Analysis of GSL8 physical association with proteins involved in callose synthesis. a-f BiFC assay showing the interaction between YC fusion of GSL8 and YN fusions of AtBG_PPAP (a), PDLP5 (b), UDPG (c), SCD1 (d) and SUS1 (e). Interactions between GSL8 and AtBG_PPAP/ PDLP5 appear to be localized at the cell membrane and plasmodesmata (white arrowheads) (a-b). GSL8 interacts with UDPG and SUS1 in the cytoplasm and on the ER (c and e). Interaction of GSL8 with SCD1 occurs at the cell membrane and the cell plate (d). Subcellular localization of GSL8-YFP fusion shows its localization at the cell membrane (f). There was no interaction between GSL8-YC and GmIFS2-YN, an ER membrane-localized protein from soybean [70], and pEG100-YN which were used as negative control (g-h). Scale bars = 20 μm. i FRET confirms GSL8 interaction with PDLP5, SCD1, AtBG_PPAP and SUS1. No interaction was found with UDPG and free CFP (data not shown). The boxes signify the upper (dark grey) and lower (light grey) quartiles, and the median is represented by a short black line within the box for each. The upper and lower “whiskers” represent the entire spread of the data. The data used for FRET efficiency calculation and statistical analysis were obtained from three independent experiments and three biological replicates for each experiment. In all cases, values reported are the mean ± SEM. j MYTH assay. Colonies of transformed yeast cells growing on transformation selection media (TSM) and interaction selection media (ISM) indicate successful interaction of bait (GSL8) and prey (AtBG_PPAP, PDLP5, GSL10, SUS1 and SCD1). NubI was used as a positive control. NubG and empty vector were used as negative controls

The possibility that GSL8 and GSL10 interact to form a complex was further tested using a genetic approach. It was hypothesized that gsl8 gsl10 double mutant shows a similar phenotype to that of gsl8 or gsl10 single mutants if GSL8 and GSL10 form a heterodimeric complex. Due to the essential role of GSL10 in gametophytic development, no homozygous gsl10 mutants could be recovered after screening several T-DNA insertion lines. Hence, a conditional gsl8 gsl10 double mutant was generated using an artificial miRNA under the control of an estradiol-inducible promoter [72]. The mock treated fourteen-day-old XVE:aMIRGSL8/GSL10 transgenic seedlings did not show any obvious defects compared to the WT, whereas the transgenic seedlings treated with β-esteradiol phenocopied the gsl8–1 phenotype and did not exhibit more severe defects compared to gsl8 single mutant (See Additional file 2: Figure S11A-D). Analysis of the GSL8 and GSL10 transcript levels in XVE:aMIRGSL8/GSL10 treated seedlings confirmed their downregulation compared to WT and mock-treated seedlings (See Additional file 2: Figure S11E). This result is consistent with a scenario that GSL8 and GSL10 are not functionally-redundant, rather, they become functional by forming a dimer which might be part of the callose synthase complex.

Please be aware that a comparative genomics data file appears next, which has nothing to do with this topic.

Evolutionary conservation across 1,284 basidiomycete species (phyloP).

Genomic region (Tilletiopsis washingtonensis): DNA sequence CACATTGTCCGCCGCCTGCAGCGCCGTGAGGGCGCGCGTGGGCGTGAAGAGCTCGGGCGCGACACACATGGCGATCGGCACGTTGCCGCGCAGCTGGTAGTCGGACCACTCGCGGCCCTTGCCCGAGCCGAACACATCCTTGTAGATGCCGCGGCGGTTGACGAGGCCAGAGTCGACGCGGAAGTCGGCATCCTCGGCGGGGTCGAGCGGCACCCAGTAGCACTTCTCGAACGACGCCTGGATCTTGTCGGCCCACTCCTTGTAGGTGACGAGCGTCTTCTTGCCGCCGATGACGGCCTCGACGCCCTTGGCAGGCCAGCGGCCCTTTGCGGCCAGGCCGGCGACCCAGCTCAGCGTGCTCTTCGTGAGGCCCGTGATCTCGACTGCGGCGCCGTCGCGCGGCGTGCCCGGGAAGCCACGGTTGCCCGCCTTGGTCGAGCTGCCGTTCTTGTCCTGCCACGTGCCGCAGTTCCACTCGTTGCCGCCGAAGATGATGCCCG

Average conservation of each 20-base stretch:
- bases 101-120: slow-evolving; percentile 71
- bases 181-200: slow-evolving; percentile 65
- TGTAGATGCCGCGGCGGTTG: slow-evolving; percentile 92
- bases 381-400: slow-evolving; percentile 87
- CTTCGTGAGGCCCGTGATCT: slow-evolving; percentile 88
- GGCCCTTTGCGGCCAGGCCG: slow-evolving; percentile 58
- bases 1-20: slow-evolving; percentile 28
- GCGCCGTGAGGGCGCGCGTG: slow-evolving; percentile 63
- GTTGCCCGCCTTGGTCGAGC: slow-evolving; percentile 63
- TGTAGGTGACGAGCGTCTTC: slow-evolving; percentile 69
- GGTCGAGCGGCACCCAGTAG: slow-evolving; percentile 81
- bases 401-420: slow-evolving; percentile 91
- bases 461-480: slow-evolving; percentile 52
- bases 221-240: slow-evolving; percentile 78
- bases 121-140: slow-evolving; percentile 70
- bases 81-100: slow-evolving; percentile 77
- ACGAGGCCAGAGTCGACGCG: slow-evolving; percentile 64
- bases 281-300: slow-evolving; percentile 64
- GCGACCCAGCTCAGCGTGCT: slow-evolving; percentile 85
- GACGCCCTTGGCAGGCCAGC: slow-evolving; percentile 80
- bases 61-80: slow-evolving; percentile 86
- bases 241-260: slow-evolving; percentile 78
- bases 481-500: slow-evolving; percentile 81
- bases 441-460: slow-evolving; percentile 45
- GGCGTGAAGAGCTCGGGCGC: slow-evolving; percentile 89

Discussion

Polyploidization as a cause of gsl8 lethality

Callose is required for completing plant cytokinesis and proper cell wall formation [2, 8, 29, 73]. Previous reports have shown that loss-of-function mutations in GSL8 cause defects in cell plate and cell wall formation in reproductive tissues [30, 3336]. Our findings are in agreement with the previous studies and reconfirm the cytokinesis defects in the newly identified allele of GSL8, essp8. Furthermore, we showed that gsl8 mutation induces ectopic polyploidization and endomitosis, both in the meristematic tissue and elongating cells in the primary root of the seedling. Our results provide evidence that cytokinesis defects in gsl8 mutants are beyond the reproductive tissues and affect both somatic and reproductive cells.

The cause(s) of gsl8 knockout mutants’ lethality is still unclear. Loss of proper chromosome condensation and segregation during successive cell divisions has been suggested as one of the potential reasons leading to growth arrest [35]. Segregation of the replicated chromosomes can become too complicated in polyploid or endomitotic nuclei as they go through consecutive cell divisions [74]. The significant increase in the number of polyploid and/or endomitotic cells in older essp8 seedlings suggest that accumulative polyploidization caused by defects in cell plate formation might induce a premature arrest of cell division in proliferating tissues and, consequently, cause cell death. Death through mitotic catastrophe and polyploidization has been reported in a number of species [7580].

Controlled symplastic movement of SHR and miR165/6 requires GSL8

Symplastic signaling through PD is a dynamic process [81]. However, it is still not clear how callose synthases regulate PD and what other molecular components are required for this regulation. GSL8 was previously shown to be associated with PD regulation in leaf epidermal cells [30]. Expression analysis of GSL8 indicated its high expression in the vasculature and actively dividing cells [32, 33]. In the vasculature, callose is mostly deposited at PD. A recent study suggested that an effective auxin gradient is established through GSL8-mediated callose deposition at PD, leading to downregulation of symplastic permeability [52]. Our results showed a significant decrease of callose accumulation in the primary root of all studied gsl8 mutants. Correlating with a reduction of callose accumulation at PD, the cell-to-cell diffusion assay demonstrated that the essp8 mutation results in an increase in symplastic movement in hypocotyls, which consequently permits passive diffusion. Our finding also indicates that PD defects in gsl8 mutants are not restricted to epidermal cells, as was previously documented in chorus [30].